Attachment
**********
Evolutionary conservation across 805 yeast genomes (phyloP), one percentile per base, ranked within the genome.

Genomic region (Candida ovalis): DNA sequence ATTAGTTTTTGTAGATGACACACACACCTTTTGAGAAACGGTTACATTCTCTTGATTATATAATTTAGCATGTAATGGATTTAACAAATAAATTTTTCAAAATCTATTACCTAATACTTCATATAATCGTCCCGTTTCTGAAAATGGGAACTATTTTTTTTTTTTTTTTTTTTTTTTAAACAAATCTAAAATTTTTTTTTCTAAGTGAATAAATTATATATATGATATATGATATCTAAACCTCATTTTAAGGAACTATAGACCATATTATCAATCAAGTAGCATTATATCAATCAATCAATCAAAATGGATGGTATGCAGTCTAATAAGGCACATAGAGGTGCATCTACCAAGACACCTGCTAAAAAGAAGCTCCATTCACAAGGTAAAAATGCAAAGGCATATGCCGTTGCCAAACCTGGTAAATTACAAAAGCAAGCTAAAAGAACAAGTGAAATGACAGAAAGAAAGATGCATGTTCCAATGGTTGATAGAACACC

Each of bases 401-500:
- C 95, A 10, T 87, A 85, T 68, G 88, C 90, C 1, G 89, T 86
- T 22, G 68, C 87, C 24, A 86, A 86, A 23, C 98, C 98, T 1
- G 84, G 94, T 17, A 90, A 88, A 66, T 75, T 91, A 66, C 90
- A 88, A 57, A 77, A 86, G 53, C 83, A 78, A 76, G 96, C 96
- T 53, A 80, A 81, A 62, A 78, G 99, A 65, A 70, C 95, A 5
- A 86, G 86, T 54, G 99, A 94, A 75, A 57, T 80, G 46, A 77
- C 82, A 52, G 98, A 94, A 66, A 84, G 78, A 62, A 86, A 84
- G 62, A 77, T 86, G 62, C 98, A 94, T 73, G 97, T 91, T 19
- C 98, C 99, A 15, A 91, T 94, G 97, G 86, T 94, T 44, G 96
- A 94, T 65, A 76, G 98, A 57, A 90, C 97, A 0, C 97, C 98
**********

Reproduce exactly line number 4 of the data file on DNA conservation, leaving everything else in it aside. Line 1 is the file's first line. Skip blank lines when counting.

- C 95, A 10, T 87, A 85, T 68, G 88, C 90, C 1, G 89, T 86